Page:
As I see it, The Dream of the Family Gathering relates to introjective concerns, not anaclitic concerns. People say about me, “He’s very lonely and he wants a friend. That’s why he is obsessed with his former primary care doctor.” No. Those are interpersonal, anaclitic concerns.

In this dream I am failing to live up to my parents’ (and my own) expectations: Patients with introjective disorders are plagued by feelings of guilt, self-criticism, inferiority, and worthlessness. They tend to be more perfectionistic, duty-bound, and competitive individuals, who often feel like they have to compensate for failing to live up to their own and the perceived expectations of others. The basic wish is to be acknowledged, respected, and admired. That’s exactly what my parents are doing in the dream; they are giving Dr. P— acknowledgement, respect and admiration — all the things being denied me in the dream.

Individuals with a self-critical personality style may be more vulnerable to depressive states in response to disruptions in self-definition and personal achievement. These individuals may experience “introjective” depressive states around feelings of failure and guilt centered on self-worth.

A biographical incident comes to mind. When I was 32 years old I worked as a paralegal at large law firm. A new employee named Craig Dye began employment. I had formed a strong dislike of him before I met him, though we later became friends. Another employee had said to me weeks before, “They’re hiring a new guy. He’s really good. They might just decide they don’t need you anymore.” When I met Craig I thought, “So you’re the guy who’s going to take my job.’” During the following months my working relationship with Craig was one of rivalry. Craig and I had many similar characteristics. When there was competition for a particular assignment, or if I had to submit work in competition with that of peers, I confidently assumed I would win. Craig and I were both intelligent and gifted, and that helped us to live up even to overweening pretensions. Although generally good-natured and even “humble” in manner, we both had many arrogant traits. Compounding the hostility between Craig and me was the fact that our supervisor was an attractive young woman. That is, the relationship between Craig and me vis-a-vis a female authority carried an implicit plea, not unlike the plea of the three suitors to Portia in [i]The Merchant of Venice[/i]: “Choose one of us. Is it to be they or I?”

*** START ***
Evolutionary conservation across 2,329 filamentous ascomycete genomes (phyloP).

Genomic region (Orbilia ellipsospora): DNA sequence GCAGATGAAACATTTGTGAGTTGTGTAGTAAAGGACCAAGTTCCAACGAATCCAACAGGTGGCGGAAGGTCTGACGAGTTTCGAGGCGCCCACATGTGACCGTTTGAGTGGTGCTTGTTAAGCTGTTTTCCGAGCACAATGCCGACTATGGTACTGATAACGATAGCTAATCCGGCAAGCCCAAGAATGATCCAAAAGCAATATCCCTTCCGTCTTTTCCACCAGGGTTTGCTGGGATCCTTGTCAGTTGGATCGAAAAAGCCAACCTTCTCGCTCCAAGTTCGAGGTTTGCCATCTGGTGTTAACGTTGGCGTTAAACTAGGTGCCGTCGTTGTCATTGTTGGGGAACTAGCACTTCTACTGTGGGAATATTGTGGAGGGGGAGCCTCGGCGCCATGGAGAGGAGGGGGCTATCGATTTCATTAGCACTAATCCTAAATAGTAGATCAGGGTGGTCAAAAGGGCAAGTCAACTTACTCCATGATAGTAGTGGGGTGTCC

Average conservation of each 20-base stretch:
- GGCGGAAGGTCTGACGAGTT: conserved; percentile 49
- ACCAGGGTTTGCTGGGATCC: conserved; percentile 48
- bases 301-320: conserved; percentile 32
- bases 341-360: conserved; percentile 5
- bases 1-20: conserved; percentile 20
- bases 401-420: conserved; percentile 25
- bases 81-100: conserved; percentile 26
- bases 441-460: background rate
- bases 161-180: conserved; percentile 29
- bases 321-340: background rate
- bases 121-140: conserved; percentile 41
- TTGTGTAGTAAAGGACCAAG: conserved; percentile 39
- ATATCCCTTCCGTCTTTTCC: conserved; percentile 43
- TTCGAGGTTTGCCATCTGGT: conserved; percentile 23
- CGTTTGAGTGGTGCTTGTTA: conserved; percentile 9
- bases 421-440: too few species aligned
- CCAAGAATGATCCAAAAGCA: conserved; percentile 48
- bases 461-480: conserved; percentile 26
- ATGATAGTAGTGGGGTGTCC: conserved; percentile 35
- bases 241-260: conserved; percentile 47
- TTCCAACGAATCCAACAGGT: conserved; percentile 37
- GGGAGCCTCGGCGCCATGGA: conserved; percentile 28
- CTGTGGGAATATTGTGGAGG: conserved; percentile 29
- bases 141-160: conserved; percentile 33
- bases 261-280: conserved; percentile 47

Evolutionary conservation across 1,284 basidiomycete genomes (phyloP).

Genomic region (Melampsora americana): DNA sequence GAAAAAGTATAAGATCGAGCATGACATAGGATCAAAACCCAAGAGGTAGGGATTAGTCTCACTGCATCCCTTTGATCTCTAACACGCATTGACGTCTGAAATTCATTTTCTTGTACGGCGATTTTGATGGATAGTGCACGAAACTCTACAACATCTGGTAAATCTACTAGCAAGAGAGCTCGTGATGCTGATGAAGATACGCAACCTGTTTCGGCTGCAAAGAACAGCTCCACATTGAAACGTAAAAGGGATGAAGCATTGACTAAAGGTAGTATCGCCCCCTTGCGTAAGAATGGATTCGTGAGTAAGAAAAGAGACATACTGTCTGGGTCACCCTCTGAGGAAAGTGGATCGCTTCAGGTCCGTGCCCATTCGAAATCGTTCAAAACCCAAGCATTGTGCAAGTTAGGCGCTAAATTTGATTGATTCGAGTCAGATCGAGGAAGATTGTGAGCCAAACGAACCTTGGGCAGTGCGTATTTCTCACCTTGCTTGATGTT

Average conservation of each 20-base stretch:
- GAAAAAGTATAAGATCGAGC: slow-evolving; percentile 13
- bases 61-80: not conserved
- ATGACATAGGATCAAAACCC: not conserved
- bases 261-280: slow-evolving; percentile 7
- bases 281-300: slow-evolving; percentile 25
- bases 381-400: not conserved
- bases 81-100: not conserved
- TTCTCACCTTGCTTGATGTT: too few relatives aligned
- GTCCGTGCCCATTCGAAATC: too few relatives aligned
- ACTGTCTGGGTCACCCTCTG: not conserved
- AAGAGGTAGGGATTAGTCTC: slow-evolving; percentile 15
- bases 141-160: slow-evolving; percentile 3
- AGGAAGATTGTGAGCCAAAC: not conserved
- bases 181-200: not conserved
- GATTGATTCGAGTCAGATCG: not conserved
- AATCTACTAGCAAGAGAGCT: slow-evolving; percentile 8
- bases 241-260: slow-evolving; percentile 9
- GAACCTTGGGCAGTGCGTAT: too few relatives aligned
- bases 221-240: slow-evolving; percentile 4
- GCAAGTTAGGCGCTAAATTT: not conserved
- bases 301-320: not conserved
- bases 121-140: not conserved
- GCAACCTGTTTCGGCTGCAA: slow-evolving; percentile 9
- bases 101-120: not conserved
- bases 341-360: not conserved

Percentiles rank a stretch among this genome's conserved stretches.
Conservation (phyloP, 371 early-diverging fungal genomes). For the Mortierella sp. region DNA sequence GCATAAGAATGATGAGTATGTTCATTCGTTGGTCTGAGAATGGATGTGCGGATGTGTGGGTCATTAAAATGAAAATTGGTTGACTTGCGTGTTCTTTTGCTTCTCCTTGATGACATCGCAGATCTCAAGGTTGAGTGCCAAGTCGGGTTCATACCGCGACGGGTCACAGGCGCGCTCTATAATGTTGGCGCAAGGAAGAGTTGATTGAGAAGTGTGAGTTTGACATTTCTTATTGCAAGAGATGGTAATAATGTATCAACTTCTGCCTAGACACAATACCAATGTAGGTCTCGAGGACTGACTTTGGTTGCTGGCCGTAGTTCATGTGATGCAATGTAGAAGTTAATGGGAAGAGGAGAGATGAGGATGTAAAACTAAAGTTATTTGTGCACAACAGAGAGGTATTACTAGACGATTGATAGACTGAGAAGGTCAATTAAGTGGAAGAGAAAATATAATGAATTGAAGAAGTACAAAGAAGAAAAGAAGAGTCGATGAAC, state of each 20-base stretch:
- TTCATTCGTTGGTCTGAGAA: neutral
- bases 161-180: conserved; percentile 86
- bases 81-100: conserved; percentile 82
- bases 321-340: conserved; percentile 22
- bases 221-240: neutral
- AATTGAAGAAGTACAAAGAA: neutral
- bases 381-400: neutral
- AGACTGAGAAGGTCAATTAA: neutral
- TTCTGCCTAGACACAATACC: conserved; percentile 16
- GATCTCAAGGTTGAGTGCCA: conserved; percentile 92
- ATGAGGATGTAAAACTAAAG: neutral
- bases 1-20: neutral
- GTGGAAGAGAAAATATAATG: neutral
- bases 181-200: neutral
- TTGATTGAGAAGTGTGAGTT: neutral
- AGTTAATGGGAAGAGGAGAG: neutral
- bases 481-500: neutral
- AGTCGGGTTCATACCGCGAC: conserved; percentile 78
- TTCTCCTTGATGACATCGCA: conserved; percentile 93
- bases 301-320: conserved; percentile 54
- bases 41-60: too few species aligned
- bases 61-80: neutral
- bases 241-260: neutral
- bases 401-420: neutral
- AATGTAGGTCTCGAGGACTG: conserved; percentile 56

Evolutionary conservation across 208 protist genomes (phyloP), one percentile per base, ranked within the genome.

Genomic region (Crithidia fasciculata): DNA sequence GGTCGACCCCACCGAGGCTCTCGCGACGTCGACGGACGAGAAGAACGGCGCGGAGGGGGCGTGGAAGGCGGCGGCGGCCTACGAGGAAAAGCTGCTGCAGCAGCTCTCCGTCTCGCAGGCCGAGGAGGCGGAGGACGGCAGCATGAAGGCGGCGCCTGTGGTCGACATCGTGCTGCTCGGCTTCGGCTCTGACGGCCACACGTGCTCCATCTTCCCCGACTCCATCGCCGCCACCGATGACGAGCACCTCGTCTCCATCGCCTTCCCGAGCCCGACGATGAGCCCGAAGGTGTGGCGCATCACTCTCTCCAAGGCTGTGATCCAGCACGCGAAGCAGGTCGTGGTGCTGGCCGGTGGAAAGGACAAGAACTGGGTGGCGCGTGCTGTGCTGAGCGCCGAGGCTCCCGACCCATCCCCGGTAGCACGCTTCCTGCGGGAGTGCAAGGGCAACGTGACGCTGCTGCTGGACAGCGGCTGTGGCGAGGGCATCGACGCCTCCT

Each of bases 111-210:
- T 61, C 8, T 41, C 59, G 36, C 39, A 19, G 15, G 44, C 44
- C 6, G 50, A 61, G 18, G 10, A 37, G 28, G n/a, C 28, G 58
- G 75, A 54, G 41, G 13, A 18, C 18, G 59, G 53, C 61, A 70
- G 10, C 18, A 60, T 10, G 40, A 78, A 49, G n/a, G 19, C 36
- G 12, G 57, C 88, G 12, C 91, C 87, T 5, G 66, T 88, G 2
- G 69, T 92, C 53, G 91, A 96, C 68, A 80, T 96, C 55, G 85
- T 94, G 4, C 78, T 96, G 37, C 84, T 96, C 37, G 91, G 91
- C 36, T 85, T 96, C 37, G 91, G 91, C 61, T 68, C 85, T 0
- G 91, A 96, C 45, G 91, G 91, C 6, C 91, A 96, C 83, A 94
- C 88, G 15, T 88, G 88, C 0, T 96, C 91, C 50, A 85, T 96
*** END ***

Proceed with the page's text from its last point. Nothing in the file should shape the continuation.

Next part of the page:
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Mar 16, 2019